September 26, 2021
Revised Common Lectionary
Esther 7:1-6, 9-10; 9:20-22 or Numbers 11:4-6, 10-16, 24-29
Psalm 124 or Psalm 19:7-14
Lectionary for Mass (RC)
Psalm 19:8, 10, 12-13, 14 (9a)
Mark 9:38-43, 45, 47-48
The disciples of Jesus just can’t catch a break. Immediately before the Gospel passage we hear today, Jesus had found them arguing about who among them was the greatest. It wasn’t the first time that they had missed the meaning of discipleship. In a stern response, Jesus sets them straight: “Whoever wants to be first must be last of all and servant of all” (Mk 9:35).
Ouch. That whole who-is-the-greatest thing just won’t fly in the Jesus community.
The disciples’ cluelessness seems to know no bounds. In today’s Gospel reading John informs Jesus that they had witnessed someone outside their chummy little group who was casting out demons in his name, then proudly reassures him that they had tried to put a stop to these unauthorized acts of mercy.
Once again Jesus responds by calling them out—this time for their short-sighted, mistaken notion of who’s in and who’s out. They had to be shocked to hear him declare, “Whoever is not against us is for us” (9:40).
Wait—isn’t that supposed to be the other way around? Both Matthew and Luke (but not Mark) quote Jesus as saying, “Whoever is not with me is against me” (Mt 12:30; Lk 11:23), but in a very different context. In those instances, he was speaking of divided allegiances and defending himself against charges of somehow drawing on demonic powers to cast out demons. In the passage we hear today, he is expressing the all-embracing character of God’s reign.
The disciples failed to consider that they had encountered someone who was on their side, someone who recognized and drew on the power of Jesus’ name. The narrowmindedness of the disciples had become a “stumbling block” to the mission. In the Jesus community, no one can claim to be the greatest and no one who is willing to take up the mission can be discounted or discarded.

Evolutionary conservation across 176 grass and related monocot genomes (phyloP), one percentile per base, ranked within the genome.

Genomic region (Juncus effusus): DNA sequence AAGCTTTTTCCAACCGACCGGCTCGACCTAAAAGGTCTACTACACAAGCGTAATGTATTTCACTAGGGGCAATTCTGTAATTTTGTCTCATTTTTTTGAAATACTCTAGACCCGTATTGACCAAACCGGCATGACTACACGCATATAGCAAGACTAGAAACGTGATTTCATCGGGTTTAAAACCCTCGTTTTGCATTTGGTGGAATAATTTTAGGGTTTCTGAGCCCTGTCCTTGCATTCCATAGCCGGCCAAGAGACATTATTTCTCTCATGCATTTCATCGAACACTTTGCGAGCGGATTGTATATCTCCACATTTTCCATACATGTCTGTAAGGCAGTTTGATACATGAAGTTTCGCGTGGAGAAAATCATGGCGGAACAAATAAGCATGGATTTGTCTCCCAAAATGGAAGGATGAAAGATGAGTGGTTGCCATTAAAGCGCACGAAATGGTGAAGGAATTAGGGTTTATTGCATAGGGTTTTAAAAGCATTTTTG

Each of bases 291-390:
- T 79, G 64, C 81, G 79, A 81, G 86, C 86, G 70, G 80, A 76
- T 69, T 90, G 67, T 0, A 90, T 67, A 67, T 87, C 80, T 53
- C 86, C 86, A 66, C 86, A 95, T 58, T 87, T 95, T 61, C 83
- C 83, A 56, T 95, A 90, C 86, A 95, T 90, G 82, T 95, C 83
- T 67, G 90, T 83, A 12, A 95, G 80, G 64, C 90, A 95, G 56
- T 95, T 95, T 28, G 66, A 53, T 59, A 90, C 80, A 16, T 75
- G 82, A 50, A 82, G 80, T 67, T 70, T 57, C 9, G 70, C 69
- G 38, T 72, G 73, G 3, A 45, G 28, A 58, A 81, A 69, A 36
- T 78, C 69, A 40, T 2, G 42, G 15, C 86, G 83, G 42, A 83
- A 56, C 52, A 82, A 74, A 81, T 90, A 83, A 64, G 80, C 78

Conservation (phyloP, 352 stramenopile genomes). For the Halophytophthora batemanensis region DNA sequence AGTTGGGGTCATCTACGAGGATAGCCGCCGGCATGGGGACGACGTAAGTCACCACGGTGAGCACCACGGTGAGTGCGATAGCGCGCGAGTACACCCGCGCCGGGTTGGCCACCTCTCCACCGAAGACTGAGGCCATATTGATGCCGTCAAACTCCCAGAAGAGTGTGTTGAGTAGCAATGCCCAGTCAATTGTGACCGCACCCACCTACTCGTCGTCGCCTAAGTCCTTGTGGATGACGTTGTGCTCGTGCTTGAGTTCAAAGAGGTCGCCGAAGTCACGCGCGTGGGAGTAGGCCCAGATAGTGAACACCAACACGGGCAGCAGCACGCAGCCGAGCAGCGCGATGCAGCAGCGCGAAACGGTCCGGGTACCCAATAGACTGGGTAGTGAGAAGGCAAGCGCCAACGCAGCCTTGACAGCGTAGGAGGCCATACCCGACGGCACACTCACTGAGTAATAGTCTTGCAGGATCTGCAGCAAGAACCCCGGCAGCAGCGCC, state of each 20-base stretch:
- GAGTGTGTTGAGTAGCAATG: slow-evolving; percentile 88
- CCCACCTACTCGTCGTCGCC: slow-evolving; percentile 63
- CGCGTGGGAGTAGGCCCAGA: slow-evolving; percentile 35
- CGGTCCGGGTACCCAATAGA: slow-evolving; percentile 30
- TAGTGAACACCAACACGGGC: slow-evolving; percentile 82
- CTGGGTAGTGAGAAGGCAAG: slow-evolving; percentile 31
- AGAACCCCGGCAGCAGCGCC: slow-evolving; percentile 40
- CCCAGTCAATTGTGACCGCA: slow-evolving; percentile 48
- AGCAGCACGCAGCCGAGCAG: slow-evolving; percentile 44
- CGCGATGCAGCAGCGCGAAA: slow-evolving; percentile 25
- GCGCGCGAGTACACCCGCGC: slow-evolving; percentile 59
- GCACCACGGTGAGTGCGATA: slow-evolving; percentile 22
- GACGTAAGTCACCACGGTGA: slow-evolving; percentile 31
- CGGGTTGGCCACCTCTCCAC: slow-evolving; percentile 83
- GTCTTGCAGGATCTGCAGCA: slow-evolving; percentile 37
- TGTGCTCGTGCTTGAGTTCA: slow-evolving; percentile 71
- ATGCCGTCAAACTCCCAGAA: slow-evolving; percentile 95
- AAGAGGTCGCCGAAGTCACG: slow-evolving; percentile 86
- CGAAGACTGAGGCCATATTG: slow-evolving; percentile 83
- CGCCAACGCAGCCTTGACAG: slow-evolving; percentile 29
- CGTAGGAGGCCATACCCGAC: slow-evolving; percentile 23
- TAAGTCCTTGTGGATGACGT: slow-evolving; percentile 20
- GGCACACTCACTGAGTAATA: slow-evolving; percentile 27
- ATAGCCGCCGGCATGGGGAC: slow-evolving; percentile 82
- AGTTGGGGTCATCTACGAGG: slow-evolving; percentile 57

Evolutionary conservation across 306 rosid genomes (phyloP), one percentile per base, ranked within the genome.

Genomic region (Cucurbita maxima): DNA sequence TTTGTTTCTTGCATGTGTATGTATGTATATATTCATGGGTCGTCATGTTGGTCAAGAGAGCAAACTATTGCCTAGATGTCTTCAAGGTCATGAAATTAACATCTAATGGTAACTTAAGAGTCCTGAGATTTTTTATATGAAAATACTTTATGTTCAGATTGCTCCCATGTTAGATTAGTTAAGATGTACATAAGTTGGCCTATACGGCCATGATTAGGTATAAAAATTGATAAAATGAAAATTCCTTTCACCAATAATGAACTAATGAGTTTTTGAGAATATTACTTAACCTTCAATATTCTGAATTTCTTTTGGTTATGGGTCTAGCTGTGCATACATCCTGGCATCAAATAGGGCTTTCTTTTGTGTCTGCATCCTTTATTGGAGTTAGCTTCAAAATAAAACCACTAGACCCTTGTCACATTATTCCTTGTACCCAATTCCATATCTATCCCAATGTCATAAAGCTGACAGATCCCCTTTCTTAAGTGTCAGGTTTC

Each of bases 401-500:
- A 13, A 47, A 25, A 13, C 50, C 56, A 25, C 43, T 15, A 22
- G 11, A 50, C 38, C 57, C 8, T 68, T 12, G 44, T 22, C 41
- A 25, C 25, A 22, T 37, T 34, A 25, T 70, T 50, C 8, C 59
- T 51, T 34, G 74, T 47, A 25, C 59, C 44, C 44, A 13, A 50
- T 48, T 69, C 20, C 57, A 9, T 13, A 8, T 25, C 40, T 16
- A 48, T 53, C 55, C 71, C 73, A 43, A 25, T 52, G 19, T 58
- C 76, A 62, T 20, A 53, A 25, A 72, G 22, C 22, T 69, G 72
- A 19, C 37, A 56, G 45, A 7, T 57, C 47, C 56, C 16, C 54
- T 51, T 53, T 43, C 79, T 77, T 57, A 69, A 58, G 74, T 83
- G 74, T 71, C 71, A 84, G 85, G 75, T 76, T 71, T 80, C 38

There’s an important message here for leaders who jealously guard their prerogatives and for churches and communities that promote themselves as superior to others. We follow the same Christ. We have been called to the same mission. There’s room for everyone who wants to follow and serve. “Whoever is not against us is for us” (Mk 9:40).
A Hymn for Today: “How Clear Is Our Vocation, Lord”
We who follow Jesus today can take heart from stories of Jesus’ first disciples. Although they often got it wrong, Jesus continued to lead and guide them. British hymn writer Fred Pratt Green, FHS (1903-2000), here gives us words to express dependence on Christ to strengthen us for our vocation in the same way, even when we fail or find it difficult. This text was written with C. Hubert H. Parry’s beautifully lyrical tune REPTON in mind.
How clear is our vocation, Lord,
when once we heed your call
to live according to your word
and daily learn, refreshed, restored,
that you are Lord of all
and will not let us fall.
But if, forgetful, we should find
your yoke is hard to bear;
if worldly pressures fray the mind
and love itself cannot unwind
its tangled skein of care:
our inward life repair.
We marvel how your saints became
in hindrances more sure:
whose joyful virtues put the shame
the casual way we wear your name,
and by our faults obscure
your power to cleanse and cure.
In what you give us, Lord, to do,
together or alone,
in old routines or ventures new,
may we not cease to look to you:
the cross you hung upon,
all you endeavored, done.
Text: Fred Pratt Green, 1981, © 1982, Hope Publishing Co. Used by permission under OneLicense #A-729857
Tune: REPTON; C. Hubert H. Parry, 1888
Image Credit: Looking for Peace, Eduardo Kobra, 2013, Highland Youth Center, Los Angeles, California
“Word and Song: A Lectionary Reflection” is written by the Executive Director of The Hymn Society, Rev. Dr. Mike McMahon. For his full bio, click here and scroll down to the “staff” section.
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